From the beginning, through and beyond the 1930s, Packard-built vehicles that were perceived as highly competitive among high-priced luxury American automobiles. The company was commonly referred to as being one of the “Three P’s” of American motordom royalty, along with Pierce-Arrow of Buffalo, New York and Peerless of Cleveland, Ohio. The marque was highly competitive abroad, with markets in 61 countries. Gross income for the company was $21,889,000 in 1928. In the 1920s, Packard exported more cars than any other in its price class, and in 1930, sold almost twice as many abroad as any other marque priced over $2000. In 1931, 10 Packards were owned by Japan’s royal family. Such was their reputation that during WW2 they manufactured the Rolls-Royce Merlin engine under licence, the only company allowed to do so outside of Rolls-Royce themselves.
The 1926 Third Series was Packard’s six-cylinder line. Offered on two wheelbase lengths, the Model 326 (126-inches) and the Model 333 (133-inches), there was a wide selection of bodies available, all powered by a 4.5-ltre L-head in-line six rated at 60hp. Supplied new in 1926 to a Miss Anna Dickman of Cincinnati, Ohio, this 326 spent at least some of its time in Washington DC as Miss Dickman worked for the Whitehouse. In her 24-year ownership she only covered 17,000 miles in the car before trading it in with a dealer who in turn sold it to Packard collector Col John Gault, in whose ownership it remained until his collection was sold at auction in Kentucky in 1979.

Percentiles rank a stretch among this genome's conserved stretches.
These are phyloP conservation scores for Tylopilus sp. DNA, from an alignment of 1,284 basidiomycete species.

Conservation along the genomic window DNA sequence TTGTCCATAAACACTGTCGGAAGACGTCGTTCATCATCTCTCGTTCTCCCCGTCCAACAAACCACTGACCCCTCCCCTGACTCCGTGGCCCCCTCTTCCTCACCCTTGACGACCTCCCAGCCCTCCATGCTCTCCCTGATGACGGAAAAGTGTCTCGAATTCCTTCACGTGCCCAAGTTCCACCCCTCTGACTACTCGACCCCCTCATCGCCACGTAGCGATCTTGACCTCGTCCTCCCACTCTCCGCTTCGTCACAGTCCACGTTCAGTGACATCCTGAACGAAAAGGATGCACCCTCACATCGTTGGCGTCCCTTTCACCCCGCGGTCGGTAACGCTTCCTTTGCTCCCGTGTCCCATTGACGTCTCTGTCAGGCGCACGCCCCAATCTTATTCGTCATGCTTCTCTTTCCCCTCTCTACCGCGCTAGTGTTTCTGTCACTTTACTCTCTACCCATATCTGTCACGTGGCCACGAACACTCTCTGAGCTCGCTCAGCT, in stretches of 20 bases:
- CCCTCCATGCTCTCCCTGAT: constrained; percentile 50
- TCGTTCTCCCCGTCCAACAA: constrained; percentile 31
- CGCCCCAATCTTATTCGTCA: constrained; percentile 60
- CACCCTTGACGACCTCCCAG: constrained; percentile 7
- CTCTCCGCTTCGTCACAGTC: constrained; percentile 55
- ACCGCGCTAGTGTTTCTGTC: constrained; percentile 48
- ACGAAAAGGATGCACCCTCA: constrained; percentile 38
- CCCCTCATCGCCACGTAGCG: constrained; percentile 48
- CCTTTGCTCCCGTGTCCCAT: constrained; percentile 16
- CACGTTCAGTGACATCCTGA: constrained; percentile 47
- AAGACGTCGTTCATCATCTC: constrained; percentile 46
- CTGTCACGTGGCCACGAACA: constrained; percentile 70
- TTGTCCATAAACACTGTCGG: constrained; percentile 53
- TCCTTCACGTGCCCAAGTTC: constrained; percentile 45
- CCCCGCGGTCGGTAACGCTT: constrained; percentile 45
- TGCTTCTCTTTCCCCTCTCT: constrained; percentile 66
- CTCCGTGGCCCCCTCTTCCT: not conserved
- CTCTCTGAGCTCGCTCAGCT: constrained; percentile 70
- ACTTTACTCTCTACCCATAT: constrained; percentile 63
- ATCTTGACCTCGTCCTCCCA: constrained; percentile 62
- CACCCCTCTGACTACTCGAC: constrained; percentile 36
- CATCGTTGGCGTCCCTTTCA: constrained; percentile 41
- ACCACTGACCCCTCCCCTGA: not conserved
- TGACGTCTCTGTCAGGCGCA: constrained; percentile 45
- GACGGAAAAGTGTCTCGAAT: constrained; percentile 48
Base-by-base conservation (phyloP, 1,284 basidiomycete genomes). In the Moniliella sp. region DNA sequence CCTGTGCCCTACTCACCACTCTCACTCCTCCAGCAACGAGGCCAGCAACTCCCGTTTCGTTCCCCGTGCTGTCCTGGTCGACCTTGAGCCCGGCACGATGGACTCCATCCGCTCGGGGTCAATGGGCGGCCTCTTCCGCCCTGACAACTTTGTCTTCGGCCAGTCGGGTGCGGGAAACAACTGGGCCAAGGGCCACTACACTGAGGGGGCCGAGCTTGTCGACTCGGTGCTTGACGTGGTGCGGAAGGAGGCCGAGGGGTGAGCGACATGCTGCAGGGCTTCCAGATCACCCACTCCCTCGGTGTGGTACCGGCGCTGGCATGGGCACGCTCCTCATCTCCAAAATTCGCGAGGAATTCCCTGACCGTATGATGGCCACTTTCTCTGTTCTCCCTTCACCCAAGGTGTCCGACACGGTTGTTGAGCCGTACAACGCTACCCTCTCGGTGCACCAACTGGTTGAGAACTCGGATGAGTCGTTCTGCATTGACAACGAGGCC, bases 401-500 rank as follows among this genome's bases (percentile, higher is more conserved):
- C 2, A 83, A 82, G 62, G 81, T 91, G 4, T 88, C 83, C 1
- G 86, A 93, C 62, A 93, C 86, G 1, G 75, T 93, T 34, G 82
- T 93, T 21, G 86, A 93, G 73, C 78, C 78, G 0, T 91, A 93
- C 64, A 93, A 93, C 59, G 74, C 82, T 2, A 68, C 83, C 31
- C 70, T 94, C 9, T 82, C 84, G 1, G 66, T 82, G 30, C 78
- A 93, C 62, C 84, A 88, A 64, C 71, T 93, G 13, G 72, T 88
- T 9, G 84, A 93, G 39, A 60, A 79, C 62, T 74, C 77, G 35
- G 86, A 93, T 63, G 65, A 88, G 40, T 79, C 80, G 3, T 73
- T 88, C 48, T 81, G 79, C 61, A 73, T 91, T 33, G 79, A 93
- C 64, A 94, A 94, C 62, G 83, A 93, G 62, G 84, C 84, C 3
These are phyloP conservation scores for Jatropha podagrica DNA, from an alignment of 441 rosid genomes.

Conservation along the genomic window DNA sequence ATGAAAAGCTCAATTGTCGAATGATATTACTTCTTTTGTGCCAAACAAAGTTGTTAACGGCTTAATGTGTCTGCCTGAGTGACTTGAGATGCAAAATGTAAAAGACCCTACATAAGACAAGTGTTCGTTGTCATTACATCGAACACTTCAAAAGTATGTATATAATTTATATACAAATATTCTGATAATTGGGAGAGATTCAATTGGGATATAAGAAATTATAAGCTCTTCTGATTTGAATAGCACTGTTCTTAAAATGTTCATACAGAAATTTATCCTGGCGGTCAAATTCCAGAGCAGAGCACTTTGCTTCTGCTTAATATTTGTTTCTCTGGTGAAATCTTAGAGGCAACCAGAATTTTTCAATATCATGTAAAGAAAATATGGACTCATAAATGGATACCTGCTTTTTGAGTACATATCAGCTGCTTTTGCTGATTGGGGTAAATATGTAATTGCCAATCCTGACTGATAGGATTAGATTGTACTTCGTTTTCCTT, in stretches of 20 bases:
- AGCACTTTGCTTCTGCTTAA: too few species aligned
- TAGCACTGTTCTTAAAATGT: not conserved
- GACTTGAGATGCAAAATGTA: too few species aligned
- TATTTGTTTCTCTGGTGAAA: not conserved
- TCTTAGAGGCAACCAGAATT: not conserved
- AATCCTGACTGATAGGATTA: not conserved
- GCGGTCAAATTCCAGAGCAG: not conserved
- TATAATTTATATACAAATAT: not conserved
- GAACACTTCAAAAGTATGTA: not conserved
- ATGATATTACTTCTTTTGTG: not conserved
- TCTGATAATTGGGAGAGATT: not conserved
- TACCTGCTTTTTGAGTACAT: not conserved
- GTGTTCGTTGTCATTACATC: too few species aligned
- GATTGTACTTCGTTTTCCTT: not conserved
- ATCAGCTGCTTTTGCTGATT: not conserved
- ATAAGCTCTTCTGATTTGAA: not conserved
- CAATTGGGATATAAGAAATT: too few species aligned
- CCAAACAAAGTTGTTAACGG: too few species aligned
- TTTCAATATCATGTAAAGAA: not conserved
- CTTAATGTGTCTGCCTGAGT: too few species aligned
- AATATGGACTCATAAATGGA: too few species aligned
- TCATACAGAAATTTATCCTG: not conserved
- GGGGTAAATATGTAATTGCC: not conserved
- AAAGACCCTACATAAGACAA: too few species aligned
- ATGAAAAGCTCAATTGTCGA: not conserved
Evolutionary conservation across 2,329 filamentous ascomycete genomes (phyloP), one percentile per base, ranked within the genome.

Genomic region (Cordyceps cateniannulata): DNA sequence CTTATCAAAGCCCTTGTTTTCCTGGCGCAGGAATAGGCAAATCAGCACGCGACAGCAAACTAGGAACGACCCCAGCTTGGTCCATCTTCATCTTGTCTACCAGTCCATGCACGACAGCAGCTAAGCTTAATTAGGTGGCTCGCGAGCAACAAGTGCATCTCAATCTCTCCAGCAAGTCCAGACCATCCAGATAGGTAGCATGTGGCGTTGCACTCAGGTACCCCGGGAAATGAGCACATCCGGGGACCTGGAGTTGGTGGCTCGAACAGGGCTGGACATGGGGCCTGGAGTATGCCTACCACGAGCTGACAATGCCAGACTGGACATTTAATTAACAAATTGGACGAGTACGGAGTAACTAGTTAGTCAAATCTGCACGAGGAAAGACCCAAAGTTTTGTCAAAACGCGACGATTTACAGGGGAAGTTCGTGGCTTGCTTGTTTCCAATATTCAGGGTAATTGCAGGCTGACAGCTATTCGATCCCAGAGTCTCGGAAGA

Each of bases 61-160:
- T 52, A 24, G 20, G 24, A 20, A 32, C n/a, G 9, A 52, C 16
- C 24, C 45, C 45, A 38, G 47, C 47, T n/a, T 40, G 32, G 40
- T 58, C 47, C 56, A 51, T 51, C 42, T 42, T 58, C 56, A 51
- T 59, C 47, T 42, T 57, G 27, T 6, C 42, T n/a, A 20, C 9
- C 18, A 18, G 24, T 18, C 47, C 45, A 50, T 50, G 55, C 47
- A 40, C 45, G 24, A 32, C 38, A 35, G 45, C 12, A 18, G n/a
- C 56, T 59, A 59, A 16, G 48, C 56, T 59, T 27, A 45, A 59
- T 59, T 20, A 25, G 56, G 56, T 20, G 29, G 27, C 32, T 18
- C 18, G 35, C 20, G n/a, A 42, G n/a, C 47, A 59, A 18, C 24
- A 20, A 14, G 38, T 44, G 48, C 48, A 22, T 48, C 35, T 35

By the time the car came to England in 1996, it still had only 17,500 miles under its wheels and since then another 5,000 miles have been added, meaning this Packard has covered a mere 22,000 miles in total. Overall the car is said to be in good condition, with the patina and interior both being described as excellent. Supplied with the original operator’s license with Miss Anna Dickman’s details, this wonderful historic automobile also comes with a quantity of spares including the original carburettor and distributor. Starting instructions are included and the engine is said to tick over very nicely. A rare car that when produced was an object of great luxury and available here at a very reasonable price.